The following year a Teaching Order of Nuns, the Sisters of Notre Dame, turned up from Belgium and paid £15,000 for it all, with the exception of St Richard de Wych Church as it lay too far from the house. Instead they erected a temporary wood and asbestos chapel close to the house.

Richard de Wych church
Richard de Wych Church, Ashdown Park. From the postcard collection of Sheilah Fenton
A coloured postcard with another view

The land on which St Richard de Wych stood, together with the church itself, had passed through several hands. The church had not been used for worship since about 1935 and in the early 1970’s had been seriously vandalised. In 1973 it was declared to be unsafe and the then owner, Mr Simon Castle-Stewart, had it demolished. A sad end to what was described by an expert as one of the finest Victorian churches.


Notre Dame, Ashdown Park.

In 1926 the Nun’s permanent place of worship was consecrated. It adjoins the house and is of Gothic – Early English style harmonising with the house and is no less than 500 feet in length. They called it Notre Dame, Ashdown Park.

The upkeep of the convent began to be unviable and the Sisters left  in 1962 when their church was deconsecrated eventually becoming part of what is now Ashdown Park Hotel.


Ridge Chapel, Colemans Hatch.

About 1862 the house at Colemans Hatch called The Ridge was bought by Lady Darling, widow of General Sir Ralph Darling. She lived there with her family including her brother, the Rev Frederick, who, aged only 40, was unable to run a parish for health reasons. (He died in 1909 aged about 87.) Lady Darling died in 1868.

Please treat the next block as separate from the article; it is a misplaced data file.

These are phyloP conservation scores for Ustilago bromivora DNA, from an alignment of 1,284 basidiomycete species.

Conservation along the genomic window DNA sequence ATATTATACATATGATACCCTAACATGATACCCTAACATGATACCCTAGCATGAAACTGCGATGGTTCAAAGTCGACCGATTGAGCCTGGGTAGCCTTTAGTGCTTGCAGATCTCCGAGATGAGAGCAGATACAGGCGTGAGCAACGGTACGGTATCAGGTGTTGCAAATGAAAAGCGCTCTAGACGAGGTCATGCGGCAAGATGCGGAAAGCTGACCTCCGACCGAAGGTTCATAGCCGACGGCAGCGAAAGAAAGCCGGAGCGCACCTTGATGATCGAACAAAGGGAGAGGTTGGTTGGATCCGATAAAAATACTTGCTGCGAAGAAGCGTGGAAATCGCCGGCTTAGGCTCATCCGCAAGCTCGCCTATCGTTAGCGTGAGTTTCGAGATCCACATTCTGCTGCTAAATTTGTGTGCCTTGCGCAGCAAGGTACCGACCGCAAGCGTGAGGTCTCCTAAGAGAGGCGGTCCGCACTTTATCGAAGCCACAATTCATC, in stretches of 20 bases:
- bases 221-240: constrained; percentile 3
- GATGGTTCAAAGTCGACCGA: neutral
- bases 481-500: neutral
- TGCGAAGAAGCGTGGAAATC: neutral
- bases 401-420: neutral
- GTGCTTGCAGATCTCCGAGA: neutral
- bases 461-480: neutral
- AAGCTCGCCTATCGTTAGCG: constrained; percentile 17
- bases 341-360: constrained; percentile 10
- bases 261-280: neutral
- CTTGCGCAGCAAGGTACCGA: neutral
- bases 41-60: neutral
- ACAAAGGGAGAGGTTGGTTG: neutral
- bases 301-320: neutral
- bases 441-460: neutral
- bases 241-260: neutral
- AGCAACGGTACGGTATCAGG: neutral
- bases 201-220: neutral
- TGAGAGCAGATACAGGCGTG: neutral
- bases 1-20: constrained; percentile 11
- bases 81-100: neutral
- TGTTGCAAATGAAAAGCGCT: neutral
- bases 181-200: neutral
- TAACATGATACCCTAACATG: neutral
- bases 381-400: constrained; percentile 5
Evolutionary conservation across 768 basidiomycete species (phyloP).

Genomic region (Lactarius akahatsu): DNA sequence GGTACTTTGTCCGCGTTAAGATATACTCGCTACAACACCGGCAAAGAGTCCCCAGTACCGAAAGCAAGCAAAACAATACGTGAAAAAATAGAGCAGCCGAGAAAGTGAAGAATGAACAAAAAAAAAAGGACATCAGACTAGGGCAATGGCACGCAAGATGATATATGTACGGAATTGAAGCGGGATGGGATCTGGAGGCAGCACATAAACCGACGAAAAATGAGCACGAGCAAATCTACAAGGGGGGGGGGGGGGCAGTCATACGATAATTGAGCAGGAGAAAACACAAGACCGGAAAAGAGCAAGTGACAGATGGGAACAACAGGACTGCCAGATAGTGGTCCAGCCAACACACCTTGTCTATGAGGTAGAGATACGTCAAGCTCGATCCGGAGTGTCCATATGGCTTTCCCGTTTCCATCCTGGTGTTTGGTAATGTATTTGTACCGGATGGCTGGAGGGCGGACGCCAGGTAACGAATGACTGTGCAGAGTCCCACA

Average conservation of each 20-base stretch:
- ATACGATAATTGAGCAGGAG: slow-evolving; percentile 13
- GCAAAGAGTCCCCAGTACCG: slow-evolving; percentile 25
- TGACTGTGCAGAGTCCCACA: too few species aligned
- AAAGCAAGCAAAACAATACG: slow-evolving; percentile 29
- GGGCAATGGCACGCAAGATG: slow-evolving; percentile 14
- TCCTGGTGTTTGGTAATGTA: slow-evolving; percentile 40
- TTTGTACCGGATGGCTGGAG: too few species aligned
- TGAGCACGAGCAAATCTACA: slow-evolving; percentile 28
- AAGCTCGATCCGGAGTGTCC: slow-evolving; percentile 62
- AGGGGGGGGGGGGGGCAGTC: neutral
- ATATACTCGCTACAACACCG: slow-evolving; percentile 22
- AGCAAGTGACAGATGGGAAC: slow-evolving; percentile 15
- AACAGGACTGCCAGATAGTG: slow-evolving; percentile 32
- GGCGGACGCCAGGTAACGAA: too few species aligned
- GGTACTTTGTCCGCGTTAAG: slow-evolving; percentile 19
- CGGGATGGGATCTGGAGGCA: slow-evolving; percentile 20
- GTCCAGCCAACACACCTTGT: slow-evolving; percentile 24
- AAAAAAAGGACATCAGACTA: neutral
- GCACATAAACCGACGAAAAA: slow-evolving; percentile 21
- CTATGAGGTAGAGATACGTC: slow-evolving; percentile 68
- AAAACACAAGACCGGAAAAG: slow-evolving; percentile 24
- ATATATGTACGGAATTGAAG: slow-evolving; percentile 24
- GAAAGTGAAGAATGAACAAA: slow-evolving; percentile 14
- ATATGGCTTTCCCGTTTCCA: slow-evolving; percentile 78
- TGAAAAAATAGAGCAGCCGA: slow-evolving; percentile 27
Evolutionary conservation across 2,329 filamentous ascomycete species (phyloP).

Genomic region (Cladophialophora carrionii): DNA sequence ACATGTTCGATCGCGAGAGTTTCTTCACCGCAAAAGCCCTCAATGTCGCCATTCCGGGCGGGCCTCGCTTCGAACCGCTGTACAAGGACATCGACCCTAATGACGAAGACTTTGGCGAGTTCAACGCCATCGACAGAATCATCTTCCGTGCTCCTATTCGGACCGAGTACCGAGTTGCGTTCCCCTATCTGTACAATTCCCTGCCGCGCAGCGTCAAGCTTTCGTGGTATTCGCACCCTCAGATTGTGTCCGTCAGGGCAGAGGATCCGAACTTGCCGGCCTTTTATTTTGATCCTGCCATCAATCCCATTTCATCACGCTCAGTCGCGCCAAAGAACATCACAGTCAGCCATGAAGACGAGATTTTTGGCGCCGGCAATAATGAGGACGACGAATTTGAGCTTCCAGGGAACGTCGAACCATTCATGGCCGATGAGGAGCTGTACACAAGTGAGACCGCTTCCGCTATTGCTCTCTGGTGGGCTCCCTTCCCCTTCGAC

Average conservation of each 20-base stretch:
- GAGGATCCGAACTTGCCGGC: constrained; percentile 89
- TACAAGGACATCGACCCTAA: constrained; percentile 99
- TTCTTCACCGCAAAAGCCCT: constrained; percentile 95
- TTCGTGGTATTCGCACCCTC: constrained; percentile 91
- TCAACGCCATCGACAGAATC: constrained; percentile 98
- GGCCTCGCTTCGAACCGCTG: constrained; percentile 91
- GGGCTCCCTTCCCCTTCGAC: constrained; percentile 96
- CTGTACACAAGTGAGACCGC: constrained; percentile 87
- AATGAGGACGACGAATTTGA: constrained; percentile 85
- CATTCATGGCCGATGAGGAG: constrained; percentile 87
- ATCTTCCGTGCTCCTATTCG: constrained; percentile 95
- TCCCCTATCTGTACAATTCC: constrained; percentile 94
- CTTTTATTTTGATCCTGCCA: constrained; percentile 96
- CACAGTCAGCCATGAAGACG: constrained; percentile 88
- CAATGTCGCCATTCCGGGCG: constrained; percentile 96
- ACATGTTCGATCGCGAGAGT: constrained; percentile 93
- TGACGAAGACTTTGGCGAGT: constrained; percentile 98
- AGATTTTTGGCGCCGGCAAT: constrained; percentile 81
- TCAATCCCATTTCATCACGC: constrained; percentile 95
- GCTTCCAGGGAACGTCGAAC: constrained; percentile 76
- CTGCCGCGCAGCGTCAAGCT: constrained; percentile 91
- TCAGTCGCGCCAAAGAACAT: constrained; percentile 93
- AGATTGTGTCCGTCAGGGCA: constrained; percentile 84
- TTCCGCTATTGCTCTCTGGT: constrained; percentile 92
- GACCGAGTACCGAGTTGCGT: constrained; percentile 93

Rev Darling had been taking Divine Service at the nearby Ridge School for some time before 1867 when the family built the Ridge Chapel adjoining the school which itself had been entirely supported by them. After his death the school and chapel continued unaffected.

Upon the consecration of Holy Trinity at Colemans Hatch in 1913 the Ridge Chapel closed. It and the school are now a private house.


Wesleyan Chapel.

The Wesleyan Chapel, known as the Old Chapel, located at the west end of the High Street, is the second chapel to have stood here. The first, in the early part of the 19th century, was made of wood and had a small cottage as its neighbour. This wooden Chapel had been moved all in one piece from further up the High Street by a team of oxen. We do not know when the present Chapel was last used as a place of worship but it remained empty and unoccupied for many years before it was bought and converted into a private house in 1967. The new owner researched the history of the Chapel and had the date 1857 placed prominently on the facade as the year of its construction. More recent research suggests the date was 1865.  (Drawn from Hartfield Village Historical Guide.)


St Stephens, Hammerwood.

Although outside the ecclesiastical parish and now another church closed except for special occasions, it was built by Oswald Augustus Smith for the local population who had too far to walk to the Hartfield Parish at St Peters so forming the new parish of Hammerwood. In 2015 HHG had the opportunity of visiting the church to record it on closure in case of vandalism. Fortunately, the church has remained safe and the photos taken at that time provide a record.

When the church was constructed, it was connected to the supply of gas from a private gas works built in the grounds of Hammerwood House. During the HHG visit I realised that most if not all the old gas lights were still in place and had been fitted with candles once the private gas supply had stopped. Although a gas supply was connected to Hartfield village in due course it did not follow the A264 road but went via Forest Row as it does today. Early open flame gas fixtures like these are very rare. You can see the gas tap which helped to identify them as gas. There are several other gas lights that have been recorded. These would all have been open flame before the days of the gas mantle.